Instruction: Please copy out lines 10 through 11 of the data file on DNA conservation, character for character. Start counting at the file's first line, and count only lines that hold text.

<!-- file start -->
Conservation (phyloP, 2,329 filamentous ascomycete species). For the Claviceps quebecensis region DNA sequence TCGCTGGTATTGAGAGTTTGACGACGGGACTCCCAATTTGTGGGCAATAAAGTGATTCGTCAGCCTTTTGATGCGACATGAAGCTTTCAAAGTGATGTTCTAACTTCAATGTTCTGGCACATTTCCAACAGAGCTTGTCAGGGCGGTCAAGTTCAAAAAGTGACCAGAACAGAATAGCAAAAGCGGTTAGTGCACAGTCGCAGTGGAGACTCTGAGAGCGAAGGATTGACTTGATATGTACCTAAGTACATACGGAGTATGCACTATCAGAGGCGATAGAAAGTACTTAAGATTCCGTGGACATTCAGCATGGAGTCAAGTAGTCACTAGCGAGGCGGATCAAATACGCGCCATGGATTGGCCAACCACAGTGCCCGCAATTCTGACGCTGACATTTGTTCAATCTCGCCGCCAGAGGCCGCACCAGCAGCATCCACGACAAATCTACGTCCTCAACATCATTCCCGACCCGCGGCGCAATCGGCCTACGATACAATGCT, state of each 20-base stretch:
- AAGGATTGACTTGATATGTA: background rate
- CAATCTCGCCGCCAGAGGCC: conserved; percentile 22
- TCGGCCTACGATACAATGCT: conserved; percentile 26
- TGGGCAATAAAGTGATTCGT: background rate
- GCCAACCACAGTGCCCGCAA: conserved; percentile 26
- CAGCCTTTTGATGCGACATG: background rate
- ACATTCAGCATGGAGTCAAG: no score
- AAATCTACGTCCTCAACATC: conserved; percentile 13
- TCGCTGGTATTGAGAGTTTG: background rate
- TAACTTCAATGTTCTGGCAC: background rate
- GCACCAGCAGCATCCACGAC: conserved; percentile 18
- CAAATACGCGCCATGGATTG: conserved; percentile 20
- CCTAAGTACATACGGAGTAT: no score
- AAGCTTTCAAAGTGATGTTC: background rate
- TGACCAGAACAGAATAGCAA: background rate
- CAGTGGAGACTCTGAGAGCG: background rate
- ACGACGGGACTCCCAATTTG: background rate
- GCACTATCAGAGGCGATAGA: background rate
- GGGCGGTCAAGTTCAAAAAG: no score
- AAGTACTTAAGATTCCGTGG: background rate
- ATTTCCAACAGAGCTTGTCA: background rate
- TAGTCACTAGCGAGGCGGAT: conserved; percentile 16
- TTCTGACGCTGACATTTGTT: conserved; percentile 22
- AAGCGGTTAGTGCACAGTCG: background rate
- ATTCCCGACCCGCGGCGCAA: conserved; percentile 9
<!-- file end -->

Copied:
- TCGCTGGTATTGAGAGTTTG: background rate
- TAACTTCAATGTTCTGGCAC: background rate